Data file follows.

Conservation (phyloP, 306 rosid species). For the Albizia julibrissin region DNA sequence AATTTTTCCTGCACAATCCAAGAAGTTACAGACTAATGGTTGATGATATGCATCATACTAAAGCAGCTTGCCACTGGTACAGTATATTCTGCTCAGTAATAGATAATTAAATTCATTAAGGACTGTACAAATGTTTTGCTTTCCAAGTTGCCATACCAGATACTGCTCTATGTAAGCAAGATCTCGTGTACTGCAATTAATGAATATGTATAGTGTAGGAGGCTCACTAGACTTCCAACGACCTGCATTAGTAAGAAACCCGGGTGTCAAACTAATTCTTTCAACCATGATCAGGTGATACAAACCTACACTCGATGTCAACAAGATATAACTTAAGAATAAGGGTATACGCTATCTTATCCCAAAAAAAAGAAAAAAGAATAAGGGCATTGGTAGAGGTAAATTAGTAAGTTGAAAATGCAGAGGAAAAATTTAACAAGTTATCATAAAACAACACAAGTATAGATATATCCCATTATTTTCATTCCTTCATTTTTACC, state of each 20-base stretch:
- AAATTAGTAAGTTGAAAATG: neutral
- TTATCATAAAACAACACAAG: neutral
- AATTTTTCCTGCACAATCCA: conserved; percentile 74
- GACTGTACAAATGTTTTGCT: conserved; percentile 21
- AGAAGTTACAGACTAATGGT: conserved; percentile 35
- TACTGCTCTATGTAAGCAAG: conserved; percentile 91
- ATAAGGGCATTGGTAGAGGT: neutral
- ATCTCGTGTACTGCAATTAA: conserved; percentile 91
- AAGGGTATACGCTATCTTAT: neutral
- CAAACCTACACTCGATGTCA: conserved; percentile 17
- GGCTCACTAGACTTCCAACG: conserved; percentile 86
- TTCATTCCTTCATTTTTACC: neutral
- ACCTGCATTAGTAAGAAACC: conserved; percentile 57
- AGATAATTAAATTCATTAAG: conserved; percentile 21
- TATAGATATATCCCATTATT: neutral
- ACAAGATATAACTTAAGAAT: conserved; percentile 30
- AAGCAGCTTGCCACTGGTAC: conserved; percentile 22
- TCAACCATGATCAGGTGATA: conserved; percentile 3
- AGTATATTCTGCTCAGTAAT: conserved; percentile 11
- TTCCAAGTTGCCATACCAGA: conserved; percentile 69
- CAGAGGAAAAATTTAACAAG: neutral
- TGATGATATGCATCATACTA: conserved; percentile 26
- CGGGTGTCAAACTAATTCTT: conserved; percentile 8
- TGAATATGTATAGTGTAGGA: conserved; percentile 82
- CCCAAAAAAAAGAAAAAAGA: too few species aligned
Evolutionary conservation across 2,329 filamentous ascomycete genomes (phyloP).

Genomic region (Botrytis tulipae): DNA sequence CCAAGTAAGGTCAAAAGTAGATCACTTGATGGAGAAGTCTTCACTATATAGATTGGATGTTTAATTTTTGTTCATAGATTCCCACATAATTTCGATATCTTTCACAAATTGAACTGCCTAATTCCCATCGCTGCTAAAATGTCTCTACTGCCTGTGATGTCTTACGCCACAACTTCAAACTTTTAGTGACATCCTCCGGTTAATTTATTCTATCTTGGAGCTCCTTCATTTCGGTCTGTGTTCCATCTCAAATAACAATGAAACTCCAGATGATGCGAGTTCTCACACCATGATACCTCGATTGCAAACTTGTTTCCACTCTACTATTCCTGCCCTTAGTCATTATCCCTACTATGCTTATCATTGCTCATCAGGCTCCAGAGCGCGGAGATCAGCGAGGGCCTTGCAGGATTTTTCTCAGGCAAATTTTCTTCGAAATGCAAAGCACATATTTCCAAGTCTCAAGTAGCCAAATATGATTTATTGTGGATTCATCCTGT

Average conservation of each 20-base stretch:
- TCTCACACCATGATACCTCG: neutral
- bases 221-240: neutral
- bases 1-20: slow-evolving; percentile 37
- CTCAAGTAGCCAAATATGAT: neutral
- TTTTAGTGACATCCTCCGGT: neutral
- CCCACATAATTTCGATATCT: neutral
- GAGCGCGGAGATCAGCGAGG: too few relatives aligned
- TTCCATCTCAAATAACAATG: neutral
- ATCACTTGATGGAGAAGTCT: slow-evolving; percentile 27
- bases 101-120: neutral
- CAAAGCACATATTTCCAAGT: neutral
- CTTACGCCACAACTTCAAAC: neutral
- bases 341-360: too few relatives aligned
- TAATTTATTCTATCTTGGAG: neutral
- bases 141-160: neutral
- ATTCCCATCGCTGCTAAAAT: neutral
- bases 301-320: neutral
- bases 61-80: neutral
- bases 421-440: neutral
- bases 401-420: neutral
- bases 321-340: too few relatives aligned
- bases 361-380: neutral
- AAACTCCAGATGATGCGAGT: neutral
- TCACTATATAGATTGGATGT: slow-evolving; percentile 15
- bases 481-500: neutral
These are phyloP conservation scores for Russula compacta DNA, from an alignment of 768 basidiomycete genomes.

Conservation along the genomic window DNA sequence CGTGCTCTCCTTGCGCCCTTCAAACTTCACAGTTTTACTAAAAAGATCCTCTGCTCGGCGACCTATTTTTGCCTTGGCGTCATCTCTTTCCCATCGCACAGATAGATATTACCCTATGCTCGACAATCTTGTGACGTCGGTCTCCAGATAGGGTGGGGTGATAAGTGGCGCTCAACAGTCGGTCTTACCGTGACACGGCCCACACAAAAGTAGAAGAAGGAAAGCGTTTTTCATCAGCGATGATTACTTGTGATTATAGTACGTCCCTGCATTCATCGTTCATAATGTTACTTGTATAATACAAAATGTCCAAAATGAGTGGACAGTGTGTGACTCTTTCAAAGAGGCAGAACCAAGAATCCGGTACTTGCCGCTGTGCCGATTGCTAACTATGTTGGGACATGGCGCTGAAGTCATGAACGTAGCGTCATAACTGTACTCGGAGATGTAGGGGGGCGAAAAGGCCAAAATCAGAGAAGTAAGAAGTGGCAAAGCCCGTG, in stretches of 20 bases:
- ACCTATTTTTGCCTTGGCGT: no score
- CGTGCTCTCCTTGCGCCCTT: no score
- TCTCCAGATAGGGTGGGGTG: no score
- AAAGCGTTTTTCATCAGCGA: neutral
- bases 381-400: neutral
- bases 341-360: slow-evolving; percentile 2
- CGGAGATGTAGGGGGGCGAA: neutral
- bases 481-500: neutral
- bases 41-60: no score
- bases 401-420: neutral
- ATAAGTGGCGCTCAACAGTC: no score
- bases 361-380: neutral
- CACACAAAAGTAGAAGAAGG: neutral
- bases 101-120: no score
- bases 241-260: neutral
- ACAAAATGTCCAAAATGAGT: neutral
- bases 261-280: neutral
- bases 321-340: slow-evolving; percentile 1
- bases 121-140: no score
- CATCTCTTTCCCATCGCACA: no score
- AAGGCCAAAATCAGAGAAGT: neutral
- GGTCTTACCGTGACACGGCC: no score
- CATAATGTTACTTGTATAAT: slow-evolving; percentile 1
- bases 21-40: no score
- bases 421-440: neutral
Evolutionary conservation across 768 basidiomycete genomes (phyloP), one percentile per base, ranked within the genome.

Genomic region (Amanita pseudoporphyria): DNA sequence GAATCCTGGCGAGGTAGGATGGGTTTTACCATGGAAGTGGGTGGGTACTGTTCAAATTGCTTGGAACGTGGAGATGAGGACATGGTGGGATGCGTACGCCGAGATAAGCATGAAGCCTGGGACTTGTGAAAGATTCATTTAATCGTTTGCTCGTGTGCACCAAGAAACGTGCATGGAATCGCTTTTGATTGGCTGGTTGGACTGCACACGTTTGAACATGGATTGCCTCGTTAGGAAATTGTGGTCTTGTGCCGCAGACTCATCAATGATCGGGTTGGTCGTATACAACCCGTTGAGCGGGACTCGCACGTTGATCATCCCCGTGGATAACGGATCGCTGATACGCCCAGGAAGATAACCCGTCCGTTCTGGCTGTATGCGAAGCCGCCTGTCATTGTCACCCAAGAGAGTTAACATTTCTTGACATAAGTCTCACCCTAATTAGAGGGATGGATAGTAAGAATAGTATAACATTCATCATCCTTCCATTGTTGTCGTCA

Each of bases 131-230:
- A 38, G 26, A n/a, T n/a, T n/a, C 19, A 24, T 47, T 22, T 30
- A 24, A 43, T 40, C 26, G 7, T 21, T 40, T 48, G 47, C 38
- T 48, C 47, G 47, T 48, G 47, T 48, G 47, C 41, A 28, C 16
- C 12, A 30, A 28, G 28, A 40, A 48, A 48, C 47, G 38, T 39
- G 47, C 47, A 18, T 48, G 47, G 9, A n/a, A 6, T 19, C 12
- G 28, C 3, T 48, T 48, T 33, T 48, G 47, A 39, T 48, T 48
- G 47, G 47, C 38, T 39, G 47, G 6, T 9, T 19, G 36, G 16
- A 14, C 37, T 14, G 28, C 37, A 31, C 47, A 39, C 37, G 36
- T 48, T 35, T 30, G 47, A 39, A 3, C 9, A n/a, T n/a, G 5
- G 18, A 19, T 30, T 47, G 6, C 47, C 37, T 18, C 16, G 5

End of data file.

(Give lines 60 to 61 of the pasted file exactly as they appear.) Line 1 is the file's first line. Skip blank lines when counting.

- AAAGCGTTTTTCATCAGCGA: neutral
- bases 381-400: neutral